Users of the French capital's transport network will see a series of demonstrations and posters over the coming weeks, calling for action to tackle the endemic sexual harassment on the system.
A group of French feminists have also launched the hashtag #balancetonmetro – encouraging women to share their experiences of unwanted sexual experiences on the Metro, modelled on the #balancetonporc campaign, the French equivalent of #metoo.
Just 24 hours after the launch, the hashtag had also been widely shared, with hundreds of women telling their stories of being groped, threatened or even attacked on the city's transport network.
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Sexual harassment in public spaces is a long-running issue in France. Photo: AFP
The movement was started by feminist activist Anais Leleux, who is taking civil legal action against transport operator RATP, claiming it has not done enough to counter sexual harassment.
— Anaïs Leleux (@AnaisLeleux) 24 April 2019
RATP said it intended to defend the lawsuit, telling FranceInfo: “We can't say we're not doing anything. RATP is strongly committed to providing ideal conditions for good travel.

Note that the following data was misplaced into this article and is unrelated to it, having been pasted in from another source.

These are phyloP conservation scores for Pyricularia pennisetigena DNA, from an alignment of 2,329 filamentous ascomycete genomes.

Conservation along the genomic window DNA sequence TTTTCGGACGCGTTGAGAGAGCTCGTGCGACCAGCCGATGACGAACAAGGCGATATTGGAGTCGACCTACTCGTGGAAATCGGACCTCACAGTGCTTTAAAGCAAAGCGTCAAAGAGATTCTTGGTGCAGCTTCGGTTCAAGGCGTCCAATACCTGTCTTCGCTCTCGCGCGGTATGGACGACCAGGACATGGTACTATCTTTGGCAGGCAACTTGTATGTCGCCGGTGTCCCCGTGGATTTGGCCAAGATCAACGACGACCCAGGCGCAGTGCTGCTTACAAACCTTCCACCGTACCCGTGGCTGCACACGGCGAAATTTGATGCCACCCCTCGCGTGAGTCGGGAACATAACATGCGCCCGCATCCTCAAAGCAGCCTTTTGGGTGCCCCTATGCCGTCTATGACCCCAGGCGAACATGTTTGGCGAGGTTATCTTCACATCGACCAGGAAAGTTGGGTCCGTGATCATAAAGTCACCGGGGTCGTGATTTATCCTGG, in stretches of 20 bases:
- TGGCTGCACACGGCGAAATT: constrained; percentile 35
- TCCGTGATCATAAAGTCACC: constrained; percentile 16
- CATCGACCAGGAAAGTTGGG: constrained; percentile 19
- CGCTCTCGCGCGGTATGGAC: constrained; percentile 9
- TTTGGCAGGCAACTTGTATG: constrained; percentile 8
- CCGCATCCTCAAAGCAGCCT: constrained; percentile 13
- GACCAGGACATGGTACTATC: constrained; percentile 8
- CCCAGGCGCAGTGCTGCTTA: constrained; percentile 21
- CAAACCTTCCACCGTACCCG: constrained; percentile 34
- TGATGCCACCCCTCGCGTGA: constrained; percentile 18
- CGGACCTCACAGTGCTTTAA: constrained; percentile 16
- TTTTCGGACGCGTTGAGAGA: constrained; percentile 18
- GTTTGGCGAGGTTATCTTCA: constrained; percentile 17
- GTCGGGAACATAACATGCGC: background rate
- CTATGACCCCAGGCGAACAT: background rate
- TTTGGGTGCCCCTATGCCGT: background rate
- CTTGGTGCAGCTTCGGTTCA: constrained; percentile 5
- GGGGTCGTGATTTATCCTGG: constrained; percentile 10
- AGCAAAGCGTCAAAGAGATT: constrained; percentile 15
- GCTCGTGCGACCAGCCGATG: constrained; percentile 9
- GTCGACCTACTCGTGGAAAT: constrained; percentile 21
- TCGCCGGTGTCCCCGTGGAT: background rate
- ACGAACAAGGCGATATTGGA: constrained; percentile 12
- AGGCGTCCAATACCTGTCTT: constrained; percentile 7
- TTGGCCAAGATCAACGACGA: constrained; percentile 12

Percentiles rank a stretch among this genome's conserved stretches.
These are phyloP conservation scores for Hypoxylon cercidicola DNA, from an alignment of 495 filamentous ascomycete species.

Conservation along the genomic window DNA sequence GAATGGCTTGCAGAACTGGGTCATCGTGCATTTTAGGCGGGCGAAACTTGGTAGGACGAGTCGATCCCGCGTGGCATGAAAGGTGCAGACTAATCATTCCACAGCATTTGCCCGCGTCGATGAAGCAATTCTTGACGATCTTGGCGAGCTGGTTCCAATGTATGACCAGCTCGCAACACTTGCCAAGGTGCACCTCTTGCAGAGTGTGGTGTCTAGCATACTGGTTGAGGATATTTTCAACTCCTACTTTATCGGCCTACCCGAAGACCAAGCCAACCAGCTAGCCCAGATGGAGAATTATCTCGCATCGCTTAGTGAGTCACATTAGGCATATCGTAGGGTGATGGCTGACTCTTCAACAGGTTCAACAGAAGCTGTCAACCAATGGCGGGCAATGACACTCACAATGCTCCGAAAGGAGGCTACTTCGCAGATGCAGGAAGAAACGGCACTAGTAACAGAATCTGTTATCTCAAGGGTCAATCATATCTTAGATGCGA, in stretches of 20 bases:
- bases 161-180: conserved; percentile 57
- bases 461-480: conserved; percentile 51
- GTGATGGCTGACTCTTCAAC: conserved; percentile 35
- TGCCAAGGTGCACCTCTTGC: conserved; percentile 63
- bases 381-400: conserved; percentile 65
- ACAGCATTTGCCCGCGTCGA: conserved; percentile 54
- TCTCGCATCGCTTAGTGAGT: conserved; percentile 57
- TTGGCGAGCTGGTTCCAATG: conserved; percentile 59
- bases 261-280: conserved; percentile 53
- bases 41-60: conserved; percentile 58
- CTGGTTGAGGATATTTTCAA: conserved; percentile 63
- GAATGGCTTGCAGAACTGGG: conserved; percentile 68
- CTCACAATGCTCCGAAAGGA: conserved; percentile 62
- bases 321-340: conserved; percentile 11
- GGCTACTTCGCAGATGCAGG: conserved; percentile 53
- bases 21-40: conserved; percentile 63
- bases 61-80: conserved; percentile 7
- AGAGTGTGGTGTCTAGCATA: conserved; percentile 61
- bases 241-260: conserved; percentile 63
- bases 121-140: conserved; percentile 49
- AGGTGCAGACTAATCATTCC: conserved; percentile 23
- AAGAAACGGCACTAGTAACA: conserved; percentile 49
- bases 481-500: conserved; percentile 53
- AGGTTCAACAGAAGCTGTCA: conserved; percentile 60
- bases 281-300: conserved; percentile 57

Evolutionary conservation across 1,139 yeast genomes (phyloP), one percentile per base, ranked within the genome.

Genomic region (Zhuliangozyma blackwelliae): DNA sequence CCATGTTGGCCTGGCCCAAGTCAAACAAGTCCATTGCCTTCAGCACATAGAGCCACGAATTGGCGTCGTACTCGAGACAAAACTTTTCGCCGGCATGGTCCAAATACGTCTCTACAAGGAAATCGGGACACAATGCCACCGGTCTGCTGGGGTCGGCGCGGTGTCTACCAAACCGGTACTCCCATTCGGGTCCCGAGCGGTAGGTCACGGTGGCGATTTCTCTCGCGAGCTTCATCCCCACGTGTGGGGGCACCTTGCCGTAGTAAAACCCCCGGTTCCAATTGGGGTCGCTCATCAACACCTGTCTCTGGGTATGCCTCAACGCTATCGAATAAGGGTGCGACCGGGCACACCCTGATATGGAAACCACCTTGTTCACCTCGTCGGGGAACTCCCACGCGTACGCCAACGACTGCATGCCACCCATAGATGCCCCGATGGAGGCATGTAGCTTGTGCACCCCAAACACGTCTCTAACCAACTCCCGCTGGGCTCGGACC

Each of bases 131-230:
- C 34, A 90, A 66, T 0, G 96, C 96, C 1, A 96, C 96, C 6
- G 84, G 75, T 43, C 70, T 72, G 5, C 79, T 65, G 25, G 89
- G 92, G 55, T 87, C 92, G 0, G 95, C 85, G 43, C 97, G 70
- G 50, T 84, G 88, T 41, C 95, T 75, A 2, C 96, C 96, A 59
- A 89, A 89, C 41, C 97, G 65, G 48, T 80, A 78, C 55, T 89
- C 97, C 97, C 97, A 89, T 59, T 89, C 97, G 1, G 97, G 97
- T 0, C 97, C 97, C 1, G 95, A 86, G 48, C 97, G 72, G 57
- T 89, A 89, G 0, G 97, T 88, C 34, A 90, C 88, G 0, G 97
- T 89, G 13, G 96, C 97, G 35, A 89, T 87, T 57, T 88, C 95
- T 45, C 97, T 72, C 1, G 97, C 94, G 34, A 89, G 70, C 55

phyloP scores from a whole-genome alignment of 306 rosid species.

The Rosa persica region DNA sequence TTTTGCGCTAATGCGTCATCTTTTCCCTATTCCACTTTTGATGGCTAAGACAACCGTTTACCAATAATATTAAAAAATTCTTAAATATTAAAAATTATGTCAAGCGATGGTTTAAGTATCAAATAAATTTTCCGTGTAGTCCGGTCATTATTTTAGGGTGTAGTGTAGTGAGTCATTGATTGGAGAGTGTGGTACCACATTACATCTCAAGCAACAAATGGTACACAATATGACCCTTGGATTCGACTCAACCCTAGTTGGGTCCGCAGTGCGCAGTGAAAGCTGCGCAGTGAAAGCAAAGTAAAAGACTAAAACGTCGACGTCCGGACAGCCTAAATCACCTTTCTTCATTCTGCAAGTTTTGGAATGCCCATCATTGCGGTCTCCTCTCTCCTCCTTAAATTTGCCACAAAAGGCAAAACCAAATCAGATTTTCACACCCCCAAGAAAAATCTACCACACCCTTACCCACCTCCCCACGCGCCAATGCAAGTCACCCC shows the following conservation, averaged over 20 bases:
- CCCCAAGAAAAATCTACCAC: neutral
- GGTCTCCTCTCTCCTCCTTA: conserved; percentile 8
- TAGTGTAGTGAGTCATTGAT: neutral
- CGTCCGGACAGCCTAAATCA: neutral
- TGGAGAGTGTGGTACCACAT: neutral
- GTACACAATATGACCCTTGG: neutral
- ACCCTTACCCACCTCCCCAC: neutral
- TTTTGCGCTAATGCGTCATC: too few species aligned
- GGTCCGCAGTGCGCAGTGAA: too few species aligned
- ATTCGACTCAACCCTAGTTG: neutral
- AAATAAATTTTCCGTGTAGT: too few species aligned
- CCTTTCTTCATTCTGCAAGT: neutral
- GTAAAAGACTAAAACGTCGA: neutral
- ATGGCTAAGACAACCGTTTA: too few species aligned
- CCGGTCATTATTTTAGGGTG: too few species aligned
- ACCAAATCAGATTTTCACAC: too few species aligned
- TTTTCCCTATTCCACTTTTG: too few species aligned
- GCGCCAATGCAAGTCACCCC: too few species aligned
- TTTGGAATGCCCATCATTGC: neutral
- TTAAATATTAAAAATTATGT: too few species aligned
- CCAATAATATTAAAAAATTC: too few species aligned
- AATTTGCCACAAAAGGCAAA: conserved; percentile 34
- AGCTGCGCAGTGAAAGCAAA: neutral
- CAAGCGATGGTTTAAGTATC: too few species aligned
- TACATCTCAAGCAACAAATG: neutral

“We have more than 50,000 functional cameras, 5,300 agents in stations, 1,000 security agents on the network. And all these agents are trained in the care of victims of sexual harassment as part of a module organised by Miprof (a government mission for the protection of women victims of violence and the fight against people trafficking).”
The RATP spokesman cited previous initiatives to combat sexual harassment, including an awareness campaign launched in 2015, and another joint communication campaign between the greater Paris Ile-de-France region, RATP and SNCF, the implementation of recent alert systems (by calling 3117, by SMS 31177).
Anais and her fellow activists could be seen on the Metro on Wednesday urging fellow commuters to report their experiences, before staging a protest outside RATP headquarters.
They have also put together a poster campaign changing the name of well-known stations such as 'Pervers Lacahaise' (Pere Lachais) and Porc Royal (Port-Royal).
The poster also includes the figure, from a previous study by the High Council for Equality between Women and Men, that 100 percent of women have been harassed on public transport.
The problem of harassment, unwanted attention, groping and threats on the Paris Metro is a long-standing one.
Readers of The Local have previously told of their experiences of unwanted sexual attention on public transport.
One reader said: “I think the biggest problems are on the Metro. It always happens that when the train gets busy, men will seize the moment to touch you.